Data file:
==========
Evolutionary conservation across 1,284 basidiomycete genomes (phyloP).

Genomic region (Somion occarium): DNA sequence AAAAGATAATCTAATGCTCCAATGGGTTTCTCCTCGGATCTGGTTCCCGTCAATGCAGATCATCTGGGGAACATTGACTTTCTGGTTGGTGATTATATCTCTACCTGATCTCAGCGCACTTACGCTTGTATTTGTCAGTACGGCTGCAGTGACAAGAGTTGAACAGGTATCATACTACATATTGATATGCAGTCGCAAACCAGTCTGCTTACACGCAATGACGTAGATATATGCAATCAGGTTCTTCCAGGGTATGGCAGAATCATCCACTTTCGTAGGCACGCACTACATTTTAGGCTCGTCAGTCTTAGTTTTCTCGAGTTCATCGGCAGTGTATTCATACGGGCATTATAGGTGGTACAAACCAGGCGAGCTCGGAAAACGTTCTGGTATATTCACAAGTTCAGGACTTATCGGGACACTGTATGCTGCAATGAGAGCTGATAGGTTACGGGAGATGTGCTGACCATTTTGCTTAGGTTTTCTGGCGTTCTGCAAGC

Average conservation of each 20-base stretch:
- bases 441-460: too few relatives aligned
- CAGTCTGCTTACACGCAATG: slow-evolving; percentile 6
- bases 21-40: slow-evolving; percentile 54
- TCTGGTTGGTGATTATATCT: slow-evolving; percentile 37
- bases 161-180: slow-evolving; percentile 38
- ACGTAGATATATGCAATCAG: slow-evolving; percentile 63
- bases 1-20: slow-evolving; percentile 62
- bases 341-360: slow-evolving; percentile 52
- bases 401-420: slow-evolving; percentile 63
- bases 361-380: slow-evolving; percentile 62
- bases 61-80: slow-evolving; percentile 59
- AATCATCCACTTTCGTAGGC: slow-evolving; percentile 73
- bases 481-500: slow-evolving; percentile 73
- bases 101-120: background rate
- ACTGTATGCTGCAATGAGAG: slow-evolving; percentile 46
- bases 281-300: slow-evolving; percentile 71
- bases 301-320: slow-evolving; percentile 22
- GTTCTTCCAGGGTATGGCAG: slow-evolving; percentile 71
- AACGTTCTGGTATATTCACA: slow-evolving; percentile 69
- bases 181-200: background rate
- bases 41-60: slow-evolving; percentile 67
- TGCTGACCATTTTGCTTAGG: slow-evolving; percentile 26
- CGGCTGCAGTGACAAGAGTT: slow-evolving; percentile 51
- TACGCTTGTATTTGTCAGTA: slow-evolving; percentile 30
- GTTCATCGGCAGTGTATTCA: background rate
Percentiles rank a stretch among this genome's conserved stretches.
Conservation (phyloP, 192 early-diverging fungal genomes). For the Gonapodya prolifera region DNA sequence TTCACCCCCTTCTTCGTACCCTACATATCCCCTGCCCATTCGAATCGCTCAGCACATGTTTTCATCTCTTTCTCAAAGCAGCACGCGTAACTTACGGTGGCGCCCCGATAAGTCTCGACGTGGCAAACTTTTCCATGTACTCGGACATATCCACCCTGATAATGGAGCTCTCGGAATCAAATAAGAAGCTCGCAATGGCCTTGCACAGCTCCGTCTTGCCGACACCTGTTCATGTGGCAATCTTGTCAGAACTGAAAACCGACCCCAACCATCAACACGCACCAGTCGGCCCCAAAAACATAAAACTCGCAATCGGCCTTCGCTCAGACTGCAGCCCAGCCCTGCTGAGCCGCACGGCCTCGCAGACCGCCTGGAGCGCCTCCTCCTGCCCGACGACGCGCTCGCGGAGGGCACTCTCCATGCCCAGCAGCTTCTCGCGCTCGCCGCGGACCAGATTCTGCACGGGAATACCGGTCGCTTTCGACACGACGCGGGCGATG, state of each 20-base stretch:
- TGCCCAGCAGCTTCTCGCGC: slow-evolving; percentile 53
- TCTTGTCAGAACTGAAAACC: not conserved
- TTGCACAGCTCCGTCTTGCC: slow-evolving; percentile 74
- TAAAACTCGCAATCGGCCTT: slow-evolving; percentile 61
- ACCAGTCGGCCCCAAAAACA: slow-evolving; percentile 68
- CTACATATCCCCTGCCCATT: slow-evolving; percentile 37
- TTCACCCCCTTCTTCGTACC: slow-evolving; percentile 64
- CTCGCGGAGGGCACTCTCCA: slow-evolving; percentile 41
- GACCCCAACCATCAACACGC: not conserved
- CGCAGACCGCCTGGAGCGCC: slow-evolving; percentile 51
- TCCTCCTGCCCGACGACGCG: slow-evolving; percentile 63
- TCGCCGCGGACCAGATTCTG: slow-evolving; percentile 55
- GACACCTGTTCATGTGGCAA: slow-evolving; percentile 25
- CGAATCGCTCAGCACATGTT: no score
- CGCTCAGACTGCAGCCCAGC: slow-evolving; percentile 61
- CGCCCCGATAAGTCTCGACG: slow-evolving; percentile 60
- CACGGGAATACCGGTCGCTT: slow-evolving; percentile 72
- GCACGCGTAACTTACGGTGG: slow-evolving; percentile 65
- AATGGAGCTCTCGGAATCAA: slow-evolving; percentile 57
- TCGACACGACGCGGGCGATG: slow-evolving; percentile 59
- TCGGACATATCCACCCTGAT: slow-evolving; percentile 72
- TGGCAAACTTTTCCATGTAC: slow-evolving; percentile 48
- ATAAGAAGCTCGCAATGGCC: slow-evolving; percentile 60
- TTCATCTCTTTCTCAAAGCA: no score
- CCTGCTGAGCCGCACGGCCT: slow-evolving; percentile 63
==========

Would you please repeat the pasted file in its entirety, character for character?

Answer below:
Evolutionary conservation across 1,284 basidiomycete genomes (phyloP).

Genomic region (Somion occarium): DNA sequence AAAAGATAATCTAATGCTCCAATGGGTTTCTCCTCGGATCTGGTTCCCGTCAATGCAGATCATCTGGGGAACATTGACTTTCTGGTTGGTGATTATATCTCTACCTGATCTCAGCGCACTTACGCTTGTATTTGTCAGTACGGCTGCAGTGACAAGAGTTGAACAGGTATCATACTACATATTGATATGCAGTCGCAAACCAGTCTGCTTACACGCAATGACGTAGATATATGCAATCAGGTTCTTCCAGGGTATGGCAGAATCATCCACTTTCGTAGGCACGCACTACATTTTAGGCTCGTCAGTCTTAGTTTTCTCGAGTTCATCGGCAGTGTATTCATACGGGCATTATAGGTGGTACAAACCAGGCGAGCTCGGAAAACGTTCTGGTATATTCACAAGTTCAGGACTTATCGGGACACTGTATGCTGCAATGAGAGCTGATAGGTTACGGGAGATGTGCTGACCATTTTGCTTAGGTTTTCTGGCGTTCTGCAAGC

Average conservation of each 20-base stretch:
- bases 441-460: too few relatives aligned
- CAGTCTGCTTACACGCAATG: slow-evolving; percentile 6
- bases 21-40: slow-evolving; percentile 54
- TCTGGTTGGTGATTATATCT: slow-evolving; percentile 37
- bases 161-180: slow-evolving; percentile 38
- ACGTAGATATATGCAATCAG: slow-evolving; percentile 63
- bases 1-20: slow-evolving; percentile 62
- bases 341-360: slow-evolving; percentile 52
- bases 401-420: slow-evolving; percentile 63
- bases 361-380: slow-evolving; percentile 62
- bases 61-80: slow-evolving; percentile 59
- AATCATCCACTTTCGTAGGC: slow-evolving; percentile 73
- bases 481-500: slow-evolving; percentile 73
- bases 101-120: background rate
- ACTGTATGCTGCAATGAGAG: slow-evolving; percentile 46
- bases 281-300: slow-evolving; percentile 71
- bases 301-320: slow-evolving; percentile 22
- GTTCTTCCAGGGTATGGCAG: slow-evolving; percentile 71
- AACGTTCTGGTATATTCACA: slow-evolving; percentile 69
- bases 181-200: background rate
- bases 41-60: slow-evolving; percentile 67
- TGCTGACCATTTTGCTTAGG: slow-evolving; percentile 26
- CGGCTGCAGTGACAAGAGTT: slow-evolving; percentile 51
- TACGCTTGTATTTGTCAGTA: slow-evolving; percentile 30
- GTTCATCGGCAGTGTATTCA: background rate
Percentiles rank a stretch among this genome's conserved stretches.
Conservation (phyloP, 192 early-diverging fungal genomes). For the Gonapodya prolifera region DNA sequence TTCACCCCCTTCTTCGTACCCTACATATCCCCTGCCCATTCGAATCGCTCAGCACATGTTTTCATCTCTTTCTCAAAGCAGCACGCGTAACTTACGGTGGCGCCCCGATAAGTCTCGACGTGGCAAACTTTTCCATGTACTCGGACATATCCACCCTGATAATGGAGCTCTCGGAATCAAATAAGAAGCTCGCAATGGCCTTGCACAGCTCCGTCTTGCCGACACCTGTTCATGTGGCAATCTTGTCAGAACTGAAAACCGACCCCAACCATCAACACGCACCAGTCGGCCCCAAAAACATAAAACTCGCAATCGGCCTTCGCTCAGACTGCAGCCCAGCCCTGCTGAGCCGCACGGCCTCGCAGACCGCCTGGAGCGCCTCCTCCTGCCCGACGACGCGCTCGCGGAGGGCACTCTCCATGCCCAGCAGCTTCTCGCGCTCGCCGCGGACCAGATTCTGCACGGGAATACCGGTCGCTTTCGACACGACGCGGGCGATG, state of each 20-base stretch:
- TGCCCAGCAGCTTCTCGCGC: slow-evolving; percentile 53
- TCTTGTCAGAACTGAAAACC: not conserved
- TTGCACAGCTCCGTCTTGCC: slow-evolving; percentile 74
- TAAAACTCGCAATCGGCCTT: slow-evolving; percentile 61
- ACCAGTCGGCCCCAAAAACA: slow-evolving; percentile 68
- CTACATATCCCCTGCCCATT: slow-evolving; percentile 37
- TTCACCCCCTTCTTCGTACC: slow-evolving; percentile 64
- CTCGCGGAGGGCACTCTCCA: slow-evolving; percentile 41
- GACCCCAACCATCAACACGC: not conserved
- CGCAGACCGCCTGGAGCGCC: slow-evolving; percentile 51
- TCCTCCTGCCCGACGACGCG: slow-evolving; percentile 63
- TCGCCGCGGACCAGATTCTG: slow-evolving; percentile 55
- GACACCTGTTCATGTGGCAA: slow-evolving; percentile 25
- CGAATCGCTCAGCACATGTT: no score
- CGCTCAGACTGCAGCCCAGC: slow-evolving; percentile 61
- CGCCCCGATAAGTCTCGACG: slow-evolving; percentile 60
- CACGGGAATACCGGTCGCTT: slow-evolving; percentile 72
- GCACGCGTAACTTACGGTGG: slow-evolving; percentile 65
- AATGGAGCTCTCGGAATCAA: slow-evolving; percentile 57
- TCGACACGACGCGGGCGATG: slow-evolving; percentile 59
- TCGGACATATCCACCCTGAT: slow-evolving; percentile 72
- TGGCAAACTTTTCCATGTAC: slow-evolving; percentile 48
- ATAAGAAGCTCGCAATGGCC: slow-evolving; percentile 60
- TTCATCTCTTTCTCAAAGCA: no score
- CCTGCTGAGCCGCACGGCCT: slow-evolving; percentile 63